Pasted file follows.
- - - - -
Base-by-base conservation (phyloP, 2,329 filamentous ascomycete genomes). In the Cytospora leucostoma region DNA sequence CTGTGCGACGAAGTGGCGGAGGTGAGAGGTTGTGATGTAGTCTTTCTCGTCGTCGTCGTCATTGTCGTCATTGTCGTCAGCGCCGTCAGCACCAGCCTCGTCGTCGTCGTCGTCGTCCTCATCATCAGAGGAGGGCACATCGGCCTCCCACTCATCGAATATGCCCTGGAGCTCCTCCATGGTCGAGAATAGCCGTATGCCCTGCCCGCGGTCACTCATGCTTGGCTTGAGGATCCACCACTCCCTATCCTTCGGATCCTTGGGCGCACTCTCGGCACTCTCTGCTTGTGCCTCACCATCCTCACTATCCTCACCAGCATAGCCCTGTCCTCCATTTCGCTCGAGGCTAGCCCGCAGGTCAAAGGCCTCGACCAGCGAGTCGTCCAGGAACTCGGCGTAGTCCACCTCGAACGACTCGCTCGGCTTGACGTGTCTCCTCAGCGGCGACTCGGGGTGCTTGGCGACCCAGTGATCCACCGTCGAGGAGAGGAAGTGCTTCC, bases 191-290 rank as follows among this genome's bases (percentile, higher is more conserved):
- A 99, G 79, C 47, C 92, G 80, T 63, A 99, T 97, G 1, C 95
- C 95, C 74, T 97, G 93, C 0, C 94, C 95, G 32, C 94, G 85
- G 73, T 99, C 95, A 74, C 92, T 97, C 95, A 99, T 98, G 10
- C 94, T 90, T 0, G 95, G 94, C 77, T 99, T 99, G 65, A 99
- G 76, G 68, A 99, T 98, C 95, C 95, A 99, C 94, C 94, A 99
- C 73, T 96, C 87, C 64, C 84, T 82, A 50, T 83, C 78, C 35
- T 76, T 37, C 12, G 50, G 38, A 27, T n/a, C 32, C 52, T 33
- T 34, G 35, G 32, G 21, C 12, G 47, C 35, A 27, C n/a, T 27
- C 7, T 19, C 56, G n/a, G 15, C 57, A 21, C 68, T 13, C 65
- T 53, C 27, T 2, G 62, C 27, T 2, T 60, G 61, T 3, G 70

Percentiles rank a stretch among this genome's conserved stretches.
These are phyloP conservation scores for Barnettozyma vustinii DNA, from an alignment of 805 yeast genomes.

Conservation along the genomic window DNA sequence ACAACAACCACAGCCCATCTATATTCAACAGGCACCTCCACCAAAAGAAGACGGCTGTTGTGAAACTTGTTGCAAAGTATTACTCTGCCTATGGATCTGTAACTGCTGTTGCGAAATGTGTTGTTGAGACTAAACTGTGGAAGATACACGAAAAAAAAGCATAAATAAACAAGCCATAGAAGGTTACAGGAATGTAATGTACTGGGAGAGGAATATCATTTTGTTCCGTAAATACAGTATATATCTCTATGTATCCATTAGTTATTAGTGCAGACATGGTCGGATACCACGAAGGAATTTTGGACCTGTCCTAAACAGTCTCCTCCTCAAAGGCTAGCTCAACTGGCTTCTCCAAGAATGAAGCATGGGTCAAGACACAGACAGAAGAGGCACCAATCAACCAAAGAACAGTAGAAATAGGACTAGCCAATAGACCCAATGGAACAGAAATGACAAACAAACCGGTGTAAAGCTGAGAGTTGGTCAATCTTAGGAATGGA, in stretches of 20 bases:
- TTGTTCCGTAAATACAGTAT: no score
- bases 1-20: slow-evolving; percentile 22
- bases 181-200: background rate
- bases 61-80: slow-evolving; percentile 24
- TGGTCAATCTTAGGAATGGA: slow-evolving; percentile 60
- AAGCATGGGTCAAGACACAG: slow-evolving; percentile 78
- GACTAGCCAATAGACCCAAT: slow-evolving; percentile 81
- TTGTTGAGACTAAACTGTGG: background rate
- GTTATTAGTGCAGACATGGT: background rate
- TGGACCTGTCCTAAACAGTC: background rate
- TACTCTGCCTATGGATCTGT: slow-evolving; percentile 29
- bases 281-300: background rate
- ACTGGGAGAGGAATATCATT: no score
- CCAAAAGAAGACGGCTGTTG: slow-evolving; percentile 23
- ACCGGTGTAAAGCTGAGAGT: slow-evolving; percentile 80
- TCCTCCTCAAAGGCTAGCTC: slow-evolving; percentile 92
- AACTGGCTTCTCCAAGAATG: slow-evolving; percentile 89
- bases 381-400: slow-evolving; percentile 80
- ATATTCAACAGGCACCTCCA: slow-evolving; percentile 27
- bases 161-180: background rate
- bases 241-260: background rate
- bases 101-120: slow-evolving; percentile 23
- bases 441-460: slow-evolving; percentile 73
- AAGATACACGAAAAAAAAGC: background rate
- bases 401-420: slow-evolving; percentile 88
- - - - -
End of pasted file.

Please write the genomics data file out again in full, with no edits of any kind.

Base-by-base conservation (phyloP, 2,329 filamentous ascomycete genomes). In the Cytospora leucostoma region DNA sequence CTGTGCGACGAAGTGGCGGAGGTGAGAGGTTGTGATGTAGTCTTTCTCGTCGTCGTCGTCATTGTCGTCATTGTCGTCAGCGCCGTCAGCACCAGCCTCGTCGTCGTCGTCGTCGTCCTCATCATCAGAGGAGGGCACATCGGCCTCCCACTCATCGAATATGCCCTGGAGCTCCTCCATGGTCGAGAATAGCCGTATGCCCTGCCCGCGGTCACTCATGCTTGGCTTGAGGATCCACCACTCCCTATCCTTCGGATCCTTGGGCGCACTCTCGGCACTCTCTGCTTGTGCCTCACCATCCTCACTATCCTCACCAGCATAGCCCTGTCCTCCATTTCGCTCGAGGCTAGCCCGCAGGTCAAAGGCCTCGACCAGCGAGTCGTCCAGGAACTCGGCGTAGTCCACCTCGAACGACTCGCTCGGCTTGACGTGTCTCCTCAGCGGCGACTCGGGGTGCTTGGCGACCCAGTGATCCACCGTCGAGGAGAGGAAGTGCTTCC, bases 191-290 rank as follows among this genome's bases (percentile, higher is more conserved):
- A 99, G 79, C 47, C 92, G 80, T 63, A 99, T 97, G 1, C 95
- C 95, C 74, T 97, G 93, C 0, C 94, C 95, G 32, C 94, G 85
- G 73, T 99, C 95, A 74, C 92, T 97, C 95, A 99, T 98, G 10
- C 94, T 90, T 0, G 95, G 94, C 77, T 99, T 99, G 65, A 99
- G 76, G 68, A 99, T 98, C 95, C 95, A 99, C 94, C 94, A 99
- C 73, T 96, C 87, C 64, C 84, T 82, A 50, T 83, C 78, C 35
- T 76, T 37, C 12, G 50, G 38, A 27, T n/a, C 32, C 52, T 33
- T 34, G 35, G 32, G 21, C 12, G 47, C 35, A 27, C n/a, T 27
- C 7, T 19, C 56, G n/a, G 15, C 57, A 21, C 68, T 13, C 65
- T 53, C 27, T 2, G 62, C 27, T 2, T 60, G 61, T 3, G 70

Percentiles rank a stretch among this genome's conserved stretches.
These are phyloP conservation scores for Barnettozyma vustinii DNA, from an alignment of 805 yeast genomes.

Conservation along the genomic window DNA sequence ACAACAACCACAGCCCATCTATATTCAACAGGCACCTCCACCAAAAGAAGACGGCTGTTGTGAAACTTGTTGCAAAGTATTACTCTGCCTATGGATCTGTAACTGCTGTTGCGAAATGTGTTGTTGAGACTAAACTGTGGAAGATACACGAAAAAAAAGCATAAATAAACAAGCCATAGAAGGTTACAGGAATGTAATGTACTGGGAGAGGAATATCATTTTGTTCCGTAAATACAGTATATATCTCTATGTATCCATTAGTTATTAGTGCAGACATGGTCGGATACCACGAAGGAATTTTGGACCTGTCCTAAACAGTCTCCTCCTCAAAGGCTAGCTCAACTGGCTTCTCCAAGAATGAAGCATGGGTCAAGACACAGACAGAAGAGGCACCAATCAACCAAAGAACAGTAGAAATAGGACTAGCCAATAGACCCAATGGAACAGAAATGACAAACAAACCGGTGTAAAGCTGAGAGTTGGTCAATCTTAGGAATGGA, in stretches of 20 bases:
- TTGTTCCGTAAATACAGTAT: no score
- bases 1-20: slow-evolving; percentile 22
- bases 181-200: background rate
- bases 61-80: slow-evolving; percentile 24
- TGGTCAATCTTAGGAATGGA: slow-evolving; percentile 60
- AAGCATGGGTCAAGACACAG: slow-evolving; percentile 78
- GACTAGCCAATAGACCCAAT: slow-evolving; percentile 81
- TTGTTGAGACTAAACTGTGG: background rate
- GTTATTAGTGCAGACATGGT: background rate
- TGGACCTGTCCTAAACAGTC: background rate
- TACTCTGCCTATGGATCTGT: slow-evolving; percentile 29
- bases 281-300: background rate
- ACTGGGAGAGGAATATCATT: no score
- CCAAAAGAAGACGGCTGTTG: slow-evolving; percentile 23
- ACCGGTGTAAAGCTGAGAGT: slow-evolving; percentile 80
- TCCTCCTCAAAGGCTAGCTC: slow-evolving; percentile 92
- AACTGGCTTCTCCAAGAATG: slow-evolving; percentile 89
- bases 381-400: slow-evolving; percentile 80
- ATATTCAACAGGCACCTCCA: slow-evolving; percentile 27
- bases 161-180: background rate
- bases 241-260: background rate
- bases 101-120: slow-evolving; percentile 23
- bases 441-460: slow-evolving; percentile 73
- AAGATACACGAAAAAAAAGC: background rate
- bases 401-420: slow-evolving; percentile 88